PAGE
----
Top critical review
Go Tell the Bees That the Magic Has Gone
Reviewed in the United States on November 26, 2021
I'm a huge fan of this author and series, and have been waiting for this book for years. I have reread the previous ones dozens of times.
I'm surprised and quite disappointed by this entry.
I have come to love the wild round of kidnappings, shipwrecks, witchcraft trials, betrayals, gunshot wounds, and good intentions leading to life-threatening outcomes that swirl around Claire and Jaime.
Time travel, action, drama, snappy dialogue, rich historical detail, war, sardonic humor, a grand romance- these books have been packed with crazy, juicy goodness.
This book is a complete anomaly. It reads flat and feels phoned-in. Almost nothing happens in the first 2/3, which consists mainly of sentimental musings on daily life and child-rearing.
The narrative is annoyingly diffused as we follow 6-8 different groups wandering around on side quests and- well- musing about the nature of family and child-rearing.
The last 1/3 has a little action that feels forced and almost apologetic.
I read this series because I love Claire and Jaime, Brianna and Roger (well, Brianna anyways), Fergus, Young Ian, Jenny, Lord John, William, etc.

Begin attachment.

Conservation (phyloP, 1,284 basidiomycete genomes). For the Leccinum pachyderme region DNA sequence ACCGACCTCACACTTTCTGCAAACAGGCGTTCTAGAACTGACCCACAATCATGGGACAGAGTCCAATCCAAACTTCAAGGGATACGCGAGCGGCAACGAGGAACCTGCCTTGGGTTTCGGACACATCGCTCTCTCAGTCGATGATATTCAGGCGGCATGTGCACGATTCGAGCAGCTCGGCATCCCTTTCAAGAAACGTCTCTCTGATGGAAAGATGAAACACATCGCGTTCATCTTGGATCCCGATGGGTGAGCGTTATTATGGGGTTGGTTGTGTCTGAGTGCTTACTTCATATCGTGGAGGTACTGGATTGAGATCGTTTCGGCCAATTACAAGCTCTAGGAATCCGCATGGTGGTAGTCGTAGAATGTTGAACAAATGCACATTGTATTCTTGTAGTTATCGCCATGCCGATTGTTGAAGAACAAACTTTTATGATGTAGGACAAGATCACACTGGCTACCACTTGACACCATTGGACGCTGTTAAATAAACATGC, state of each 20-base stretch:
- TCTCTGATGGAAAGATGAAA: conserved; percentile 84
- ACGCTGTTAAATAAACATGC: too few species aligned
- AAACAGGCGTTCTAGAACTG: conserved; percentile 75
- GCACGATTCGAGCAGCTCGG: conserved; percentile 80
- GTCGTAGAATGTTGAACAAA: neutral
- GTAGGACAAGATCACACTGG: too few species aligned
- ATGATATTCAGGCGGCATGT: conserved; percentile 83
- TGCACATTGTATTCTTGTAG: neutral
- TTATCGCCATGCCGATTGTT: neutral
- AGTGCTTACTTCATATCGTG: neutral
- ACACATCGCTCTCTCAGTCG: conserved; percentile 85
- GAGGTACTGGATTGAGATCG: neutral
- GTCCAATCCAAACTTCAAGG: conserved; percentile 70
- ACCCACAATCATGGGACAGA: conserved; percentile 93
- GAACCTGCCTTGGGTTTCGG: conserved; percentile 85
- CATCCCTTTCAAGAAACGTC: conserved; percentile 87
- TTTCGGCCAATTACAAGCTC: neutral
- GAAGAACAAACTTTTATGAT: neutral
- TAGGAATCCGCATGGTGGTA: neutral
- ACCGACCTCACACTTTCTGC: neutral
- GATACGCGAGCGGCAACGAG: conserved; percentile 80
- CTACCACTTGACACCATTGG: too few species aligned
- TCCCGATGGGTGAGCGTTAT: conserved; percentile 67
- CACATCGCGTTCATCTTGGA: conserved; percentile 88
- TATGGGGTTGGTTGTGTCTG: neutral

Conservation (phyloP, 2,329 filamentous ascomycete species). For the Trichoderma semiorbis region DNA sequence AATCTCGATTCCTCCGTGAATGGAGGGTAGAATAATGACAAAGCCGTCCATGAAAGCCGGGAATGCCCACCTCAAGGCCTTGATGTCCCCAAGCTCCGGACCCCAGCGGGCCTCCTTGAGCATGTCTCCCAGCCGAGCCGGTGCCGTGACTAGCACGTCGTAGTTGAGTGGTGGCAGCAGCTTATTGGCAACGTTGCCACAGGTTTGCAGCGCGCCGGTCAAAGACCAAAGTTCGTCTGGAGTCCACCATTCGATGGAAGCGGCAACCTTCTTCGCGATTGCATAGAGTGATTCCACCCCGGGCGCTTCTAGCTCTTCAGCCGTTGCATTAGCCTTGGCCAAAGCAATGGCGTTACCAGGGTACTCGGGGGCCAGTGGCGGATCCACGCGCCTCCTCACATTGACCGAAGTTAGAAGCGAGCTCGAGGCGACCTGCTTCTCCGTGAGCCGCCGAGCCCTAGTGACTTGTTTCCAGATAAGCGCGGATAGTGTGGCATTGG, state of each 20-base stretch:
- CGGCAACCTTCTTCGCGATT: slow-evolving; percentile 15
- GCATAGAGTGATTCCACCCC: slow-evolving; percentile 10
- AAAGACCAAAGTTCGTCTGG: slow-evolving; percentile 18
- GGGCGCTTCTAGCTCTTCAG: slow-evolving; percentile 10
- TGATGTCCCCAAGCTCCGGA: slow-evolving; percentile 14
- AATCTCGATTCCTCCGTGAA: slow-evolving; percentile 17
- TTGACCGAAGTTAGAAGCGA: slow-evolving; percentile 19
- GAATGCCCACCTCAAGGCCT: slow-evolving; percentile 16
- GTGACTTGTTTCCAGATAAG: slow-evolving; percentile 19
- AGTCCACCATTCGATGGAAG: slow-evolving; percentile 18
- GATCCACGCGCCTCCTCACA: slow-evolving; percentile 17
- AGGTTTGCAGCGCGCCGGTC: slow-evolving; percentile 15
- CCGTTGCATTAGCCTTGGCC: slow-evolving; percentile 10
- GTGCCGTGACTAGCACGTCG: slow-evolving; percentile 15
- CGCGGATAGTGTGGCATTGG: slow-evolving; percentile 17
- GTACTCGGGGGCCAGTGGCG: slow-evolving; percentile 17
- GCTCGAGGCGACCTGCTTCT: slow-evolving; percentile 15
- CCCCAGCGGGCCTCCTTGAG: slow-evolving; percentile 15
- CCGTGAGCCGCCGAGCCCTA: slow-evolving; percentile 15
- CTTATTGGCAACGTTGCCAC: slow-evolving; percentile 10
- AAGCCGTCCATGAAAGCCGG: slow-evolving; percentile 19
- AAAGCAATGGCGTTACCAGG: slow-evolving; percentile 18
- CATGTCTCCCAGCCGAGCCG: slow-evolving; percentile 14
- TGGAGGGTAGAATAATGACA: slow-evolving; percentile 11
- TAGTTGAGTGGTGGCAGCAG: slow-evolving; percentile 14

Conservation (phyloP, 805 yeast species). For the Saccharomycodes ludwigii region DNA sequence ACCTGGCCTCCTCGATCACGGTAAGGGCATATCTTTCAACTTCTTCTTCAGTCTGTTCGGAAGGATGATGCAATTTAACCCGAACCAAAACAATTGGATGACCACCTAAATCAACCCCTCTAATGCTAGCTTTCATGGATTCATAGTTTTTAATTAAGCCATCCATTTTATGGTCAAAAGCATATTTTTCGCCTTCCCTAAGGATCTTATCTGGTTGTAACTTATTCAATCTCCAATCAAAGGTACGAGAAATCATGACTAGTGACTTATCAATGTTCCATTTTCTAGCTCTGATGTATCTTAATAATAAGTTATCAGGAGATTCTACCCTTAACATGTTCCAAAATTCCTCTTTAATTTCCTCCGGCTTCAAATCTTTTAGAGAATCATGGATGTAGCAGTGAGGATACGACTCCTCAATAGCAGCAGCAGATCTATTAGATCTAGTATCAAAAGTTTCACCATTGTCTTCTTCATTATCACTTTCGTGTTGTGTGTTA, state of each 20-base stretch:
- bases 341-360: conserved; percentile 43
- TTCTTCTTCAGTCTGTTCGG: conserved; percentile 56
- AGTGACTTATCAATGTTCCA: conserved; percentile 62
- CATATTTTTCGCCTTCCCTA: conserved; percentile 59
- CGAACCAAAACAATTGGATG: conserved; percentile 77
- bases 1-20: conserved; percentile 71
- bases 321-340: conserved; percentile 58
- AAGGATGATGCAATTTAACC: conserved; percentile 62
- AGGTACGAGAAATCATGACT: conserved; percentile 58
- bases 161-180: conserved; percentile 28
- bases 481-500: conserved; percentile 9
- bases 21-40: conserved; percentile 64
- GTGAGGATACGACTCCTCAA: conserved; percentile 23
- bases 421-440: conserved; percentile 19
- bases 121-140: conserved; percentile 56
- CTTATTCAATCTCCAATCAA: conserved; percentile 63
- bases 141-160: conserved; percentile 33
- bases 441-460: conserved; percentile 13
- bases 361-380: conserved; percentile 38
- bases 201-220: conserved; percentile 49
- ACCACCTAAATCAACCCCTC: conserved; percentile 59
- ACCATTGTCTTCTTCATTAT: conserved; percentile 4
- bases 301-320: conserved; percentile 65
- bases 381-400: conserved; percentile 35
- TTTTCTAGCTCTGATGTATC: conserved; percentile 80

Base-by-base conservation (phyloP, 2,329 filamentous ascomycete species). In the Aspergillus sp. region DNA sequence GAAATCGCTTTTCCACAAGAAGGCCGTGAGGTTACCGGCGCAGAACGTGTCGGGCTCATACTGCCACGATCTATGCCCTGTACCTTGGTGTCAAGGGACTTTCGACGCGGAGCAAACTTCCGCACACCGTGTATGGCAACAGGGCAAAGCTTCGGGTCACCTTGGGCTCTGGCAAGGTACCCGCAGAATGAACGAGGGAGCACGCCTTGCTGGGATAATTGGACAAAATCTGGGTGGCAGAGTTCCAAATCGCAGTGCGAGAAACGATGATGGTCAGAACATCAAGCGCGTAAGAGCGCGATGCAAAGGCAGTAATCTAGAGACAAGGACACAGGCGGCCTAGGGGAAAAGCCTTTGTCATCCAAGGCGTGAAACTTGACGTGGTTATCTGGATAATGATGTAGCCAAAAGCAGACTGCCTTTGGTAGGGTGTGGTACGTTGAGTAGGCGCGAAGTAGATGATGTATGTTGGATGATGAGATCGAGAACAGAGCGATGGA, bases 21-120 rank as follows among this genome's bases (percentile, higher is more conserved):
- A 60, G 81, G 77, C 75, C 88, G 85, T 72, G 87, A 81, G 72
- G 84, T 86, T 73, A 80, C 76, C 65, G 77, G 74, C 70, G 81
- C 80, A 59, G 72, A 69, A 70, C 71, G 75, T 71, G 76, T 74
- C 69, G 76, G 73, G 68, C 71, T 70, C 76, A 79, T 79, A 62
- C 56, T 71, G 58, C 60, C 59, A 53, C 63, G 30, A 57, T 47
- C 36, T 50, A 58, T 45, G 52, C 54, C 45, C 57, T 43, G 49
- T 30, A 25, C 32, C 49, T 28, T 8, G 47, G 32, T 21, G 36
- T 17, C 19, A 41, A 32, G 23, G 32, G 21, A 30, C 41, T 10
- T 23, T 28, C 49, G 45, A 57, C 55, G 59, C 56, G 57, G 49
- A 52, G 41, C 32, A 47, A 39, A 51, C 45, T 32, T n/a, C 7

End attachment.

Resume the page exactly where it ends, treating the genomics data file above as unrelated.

That has been quite enough people to follow in the past- but in this one, for some reason, Gabaldon dilutes the storyline even further by dragging in random minor characters from previous novels, who are dusted off and given waaaay too much space.
Why are they given almost as much "screen time" as Claire and Jaime? No one is reading this series because we care about what eventually happens to a character that was in a novel two books ago for 4 pages.
Adding insult to injury is that I get the sense we're actually supposed to care about some of the pretty annoying ones, such as Amaranth, Frances, Agnes, and Elspeth. They're not real villains, just unlikeable, poorly written, and not compelling.
I am extremely surprised this bland, tedious novel came from Diana Gabaldon's pen, but there does seem to be a pattern. Authors whose books become popular TV shows or movies take time off, advising or producing or whatever, and for some reason the next book is usually terrible or simply never appears.
J.K. Rowling, Kerry Fisher, George R.R. Martin, Patrick Rothfuss, et. al.
I'm glad they get the recognition and the coins, but it's a real pity for the fans. We deserved better after such a long wait.